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Universities Need to Strengthen Educational Role

Japan has made little progress in reforming its universities, despite much discourse on this being a pressing issue.

Amid the decline in new enrollments, university administrators are focused entirely on how to enable their institutions to survive or how to secure the financial resources for university operations. That’s understandable, but it’s more important to transform universities into organizations capable of better contributing to society, the economy and people’s livelihoods in Japan.

Are universities a place for education or research? This article will explore the importance of universities as educational institutions, rather than indulge in debate using such aesthetic language as “the pursuit of dual competence,” which refers to the goal of academic staff possessing both educational and research capabilities.

When I was a university student, I was given valuable advice by the professors and intellectually stimulated by debate sessions with students in my year and above. Even so, I have little sense that I received an education. Probably as a result of this kind of feeling, it remains a deep-rooted opinion in the corporate world and in society that undergraduate universities and graduate schools don’t educate students sufficiently. Therefore, businesses want to recruit them as early as possible and give them on-the-job training.

Even people who earn doctoral degrees after five years of studies, for example, are still unable to enjoy any benefit in terms of salary. No premium pay is offered in consideration of what they achieved through their doctoral studies.

This has resulted in a low percentage of people going on to graduate school in Japan. Those who complete only undergraduate studies often find it impossible to stand even on the starting line to be employed by global corporations headquartered abroad. The sparse pool of people who are skilled on a global level is threatening to lower Japan’s status in the international community.

Universities should take seriously businesses and others’ dissatisfaction with the content of the education they provide. Dissatisfaction with and distrust in university education are among the reasons that Japan’s university enrollment rates have leveled off. Universities can be said to have failed to prove that they are more attractive than senmon gakko (professional training colleges) that devote themselves to giving students a vocational education.

There are a certain number of researchers who are known for cutting-edge, excellent research but are not skilled at teaching university students. In such cases, students’ motivation to learn can only diminish.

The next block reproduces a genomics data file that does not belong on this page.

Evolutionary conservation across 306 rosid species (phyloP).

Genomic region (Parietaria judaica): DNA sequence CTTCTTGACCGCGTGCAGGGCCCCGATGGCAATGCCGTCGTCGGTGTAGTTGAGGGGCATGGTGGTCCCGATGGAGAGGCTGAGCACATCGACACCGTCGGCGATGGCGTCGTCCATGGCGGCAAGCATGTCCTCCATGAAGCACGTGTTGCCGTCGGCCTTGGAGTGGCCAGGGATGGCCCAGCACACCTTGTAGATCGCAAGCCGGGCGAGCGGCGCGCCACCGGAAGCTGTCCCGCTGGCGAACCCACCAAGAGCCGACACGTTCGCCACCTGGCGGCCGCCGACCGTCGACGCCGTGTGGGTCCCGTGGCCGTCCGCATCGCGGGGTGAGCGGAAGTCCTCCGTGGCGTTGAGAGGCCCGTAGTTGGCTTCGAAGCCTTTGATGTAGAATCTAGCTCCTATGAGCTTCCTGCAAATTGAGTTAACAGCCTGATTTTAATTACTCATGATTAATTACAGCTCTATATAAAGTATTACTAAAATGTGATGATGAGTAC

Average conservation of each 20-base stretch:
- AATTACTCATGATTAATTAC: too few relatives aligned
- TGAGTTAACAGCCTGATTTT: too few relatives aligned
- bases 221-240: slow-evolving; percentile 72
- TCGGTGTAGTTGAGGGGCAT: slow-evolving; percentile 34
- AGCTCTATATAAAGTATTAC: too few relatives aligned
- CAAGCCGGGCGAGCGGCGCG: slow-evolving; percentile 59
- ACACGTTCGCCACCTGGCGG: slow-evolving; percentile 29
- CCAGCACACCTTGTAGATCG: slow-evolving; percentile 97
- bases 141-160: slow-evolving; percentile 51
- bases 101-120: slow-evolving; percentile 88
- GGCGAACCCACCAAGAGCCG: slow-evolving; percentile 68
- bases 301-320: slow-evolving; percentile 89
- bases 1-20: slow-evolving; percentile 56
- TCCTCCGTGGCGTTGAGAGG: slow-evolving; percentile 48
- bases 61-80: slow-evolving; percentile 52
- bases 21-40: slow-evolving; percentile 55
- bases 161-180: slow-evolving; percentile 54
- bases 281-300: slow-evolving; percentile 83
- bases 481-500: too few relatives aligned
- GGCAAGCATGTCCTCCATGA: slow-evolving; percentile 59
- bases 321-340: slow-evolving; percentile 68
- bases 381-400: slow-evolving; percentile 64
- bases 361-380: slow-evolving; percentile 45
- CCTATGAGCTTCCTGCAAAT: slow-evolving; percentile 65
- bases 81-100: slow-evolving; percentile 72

One possible solution is to designate, through rigid selection procedures, a group of professors who are exceptionally proficient in communicating and explaining. Videos of their lectures would be recorded and students across the country could access the footage when they have time, including at night. Universities utilizing the recorded lectures could give their own lectures based on the footage, holding group discussions or problem-solving practical training sessions. In this scenario, professors at the recipient universities would be expected to encourage, guide and deepen students’ discussions.

Universities should do away with terraced lecture theaters that have hundreds of seats, where teachers speak unilaterally and students only listen. There have long been calls for revamping cram-style education focused on memorization, which is common up through the high school level. Universities shouldn’t just repeat such methods.

Some students may say it would be too demanding to have to view recorded lectures on top of their ordinary daytime ones. But I want them to use such an opportunity proactively, as entering a university is not a goal but a new beginning.

Interdisciplinary fusion vital

Universities’ academic disciplines are largely classified into humanities and sciences, with their faculties subdivided further into a plethora of units. This academic landscape should be overhauled, too.

This detailed, specialized segmentation of academic areas that students have to pass through during a four-year undergraduate education was meaningful in postwar Japan. At the time, its public and private sectors had to make all-out efforts to rapidly foster certain specific industrial sectors designated as growth engines, to economically catch up with and overtake the West.

However, such segmentation has a drawback — it inhibits academic development. Likewise, it tends to make students narrow the range of intellectual interests in which they would otherwise have become well-versed.

We are now in an era in which Japan’s economy and society have matured to a considerable extent, while changes in the world are gathering pace. The same old methods are unlikely to work. An academic discipline chosen by certain students at the time of their admission may be barely useful at the time of graduation.